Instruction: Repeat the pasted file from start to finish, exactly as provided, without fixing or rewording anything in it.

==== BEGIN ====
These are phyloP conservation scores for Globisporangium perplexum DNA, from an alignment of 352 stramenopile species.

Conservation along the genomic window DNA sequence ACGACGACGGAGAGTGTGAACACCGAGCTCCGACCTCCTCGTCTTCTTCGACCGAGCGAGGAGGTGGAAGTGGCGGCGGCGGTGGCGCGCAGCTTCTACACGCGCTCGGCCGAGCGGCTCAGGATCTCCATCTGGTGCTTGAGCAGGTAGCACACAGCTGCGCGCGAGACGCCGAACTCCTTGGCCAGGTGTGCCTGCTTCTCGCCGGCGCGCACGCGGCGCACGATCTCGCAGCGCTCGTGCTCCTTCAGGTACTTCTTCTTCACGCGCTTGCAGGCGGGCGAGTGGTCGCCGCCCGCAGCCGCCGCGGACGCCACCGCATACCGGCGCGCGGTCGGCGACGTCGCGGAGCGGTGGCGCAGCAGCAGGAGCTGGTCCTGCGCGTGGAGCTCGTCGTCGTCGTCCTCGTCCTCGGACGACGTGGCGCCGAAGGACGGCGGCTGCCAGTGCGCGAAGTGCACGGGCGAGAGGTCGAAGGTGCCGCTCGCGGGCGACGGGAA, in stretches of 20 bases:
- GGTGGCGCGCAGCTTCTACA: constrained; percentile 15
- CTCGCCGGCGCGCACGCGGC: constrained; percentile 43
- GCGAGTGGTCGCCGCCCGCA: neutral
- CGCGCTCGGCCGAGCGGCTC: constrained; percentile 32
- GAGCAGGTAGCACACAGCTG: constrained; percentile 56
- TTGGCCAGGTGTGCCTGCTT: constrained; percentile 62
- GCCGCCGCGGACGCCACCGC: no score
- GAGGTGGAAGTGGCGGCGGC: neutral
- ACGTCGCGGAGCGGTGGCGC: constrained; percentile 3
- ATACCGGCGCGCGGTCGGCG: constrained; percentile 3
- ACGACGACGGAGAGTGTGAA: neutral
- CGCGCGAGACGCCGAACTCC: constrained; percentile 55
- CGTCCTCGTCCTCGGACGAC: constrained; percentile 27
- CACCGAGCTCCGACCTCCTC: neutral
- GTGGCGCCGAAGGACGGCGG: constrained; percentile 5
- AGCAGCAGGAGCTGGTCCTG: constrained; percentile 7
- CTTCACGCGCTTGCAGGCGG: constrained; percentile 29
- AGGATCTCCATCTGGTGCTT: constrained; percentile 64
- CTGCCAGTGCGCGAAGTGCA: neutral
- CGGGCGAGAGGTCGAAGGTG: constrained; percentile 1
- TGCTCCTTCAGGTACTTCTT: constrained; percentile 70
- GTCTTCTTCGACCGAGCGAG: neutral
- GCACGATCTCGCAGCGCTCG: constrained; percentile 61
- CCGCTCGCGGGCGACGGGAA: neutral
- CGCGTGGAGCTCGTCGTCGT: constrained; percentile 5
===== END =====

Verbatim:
These are phyloP conservation scores for Globisporangium perplexum DNA, from an alignment of 352 stramenopile species.

Conservation along the genomic window DNA sequence ACGACGACGGAGAGTGTGAACACCGAGCTCCGACCTCCTCGTCTTCTTCGACCGAGCGAGGAGGTGGAAGTGGCGGCGGCGGTGGCGCGCAGCTTCTACACGCGCTCGGCCGAGCGGCTCAGGATCTCCATCTGGTGCTTGAGCAGGTAGCACACAGCTGCGCGCGAGACGCCGAACTCCTTGGCCAGGTGTGCCTGCTTCTCGCCGGCGCGCACGCGGCGCACGATCTCGCAGCGCTCGTGCTCCTTCAGGTACTTCTTCTTCACGCGCTTGCAGGCGGGCGAGTGGTCGCCGCCCGCAGCCGCCGCGGACGCCACCGCATACCGGCGCGCGGTCGGCGACGTCGCGGAGCGGTGGCGCAGCAGCAGGAGCTGGTCCTGCGCGTGGAGCTCGTCGTCGTCGTCCTCGTCCTCGGACGACGTGGCGCCGAAGGACGGCGGCTGCCAGTGCGCGAAGTGCACGGGCGAGAGGTCGAAGGTGCCGCTCGCGGGCGACGGGAA, in stretches of 20 bases:
- GGTGGCGCGCAGCTTCTACA: constrained; percentile 15
- CTCGCCGGCGCGCACGCGGC: constrained; percentile 43
- GCGAGTGGTCGCCGCCCGCA: neutral
- CGCGCTCGGCCGAGCGGCTC: constrained; percentile 32
- GAGCAGGTAGCACACAGCTG: constrained; percentile 56
- TTGGCCAGGTGTGCCTGCTT: constrained; percentile 62
- GCCGCCGCGGACGCCACCGC: no score
- GAGGTGGAAGTGGCGGCGGC: neutral
- ACGTCGCGGAGCGGTGGCGC: constrained; percentile 3
- ATACCGGCGCGCGGTCGGCG: constrained; percentile 3
- ACGACGACGGAGAGTGTGAA: neutral
- CGCGCGAGACGCCGAACTCC: constrained; percentile 55
- CGTCCTCGTCCTCGGACGAC: constrained; percentile 27
- CACCGAGCTCCGACCTCCTC: neutral
- GTGGCGCCGAAGGACGGCGG: constrained; percentile 5
- AGCAGCAGGAGCTGGTCCTG: constrained; percentile 7
- CTTCACGCGCTTGCAGGCGG: constrained; percentile 29
- AGGATCTCCATCTGGTGCTT: constrained; percentile 64
- CTGCCAGTGCGCGAAGTGCA: neutral
- CGGGCGAGAGGTCGAAGGTG: constrained; percentile 1
- TGCTCCTTCAGGTACTTCTT: constrained; percentile 70
- GTCTTCTTCGACCGAGCGAG: neutral
- GCACGATCTCGCAGCGCTCG: constrained; percentile 61
- CCGCTCGCGGGCGACGGGAA: neutral
- CGCGTGGAGCTCGTCGTCGT: constrained; percentile 5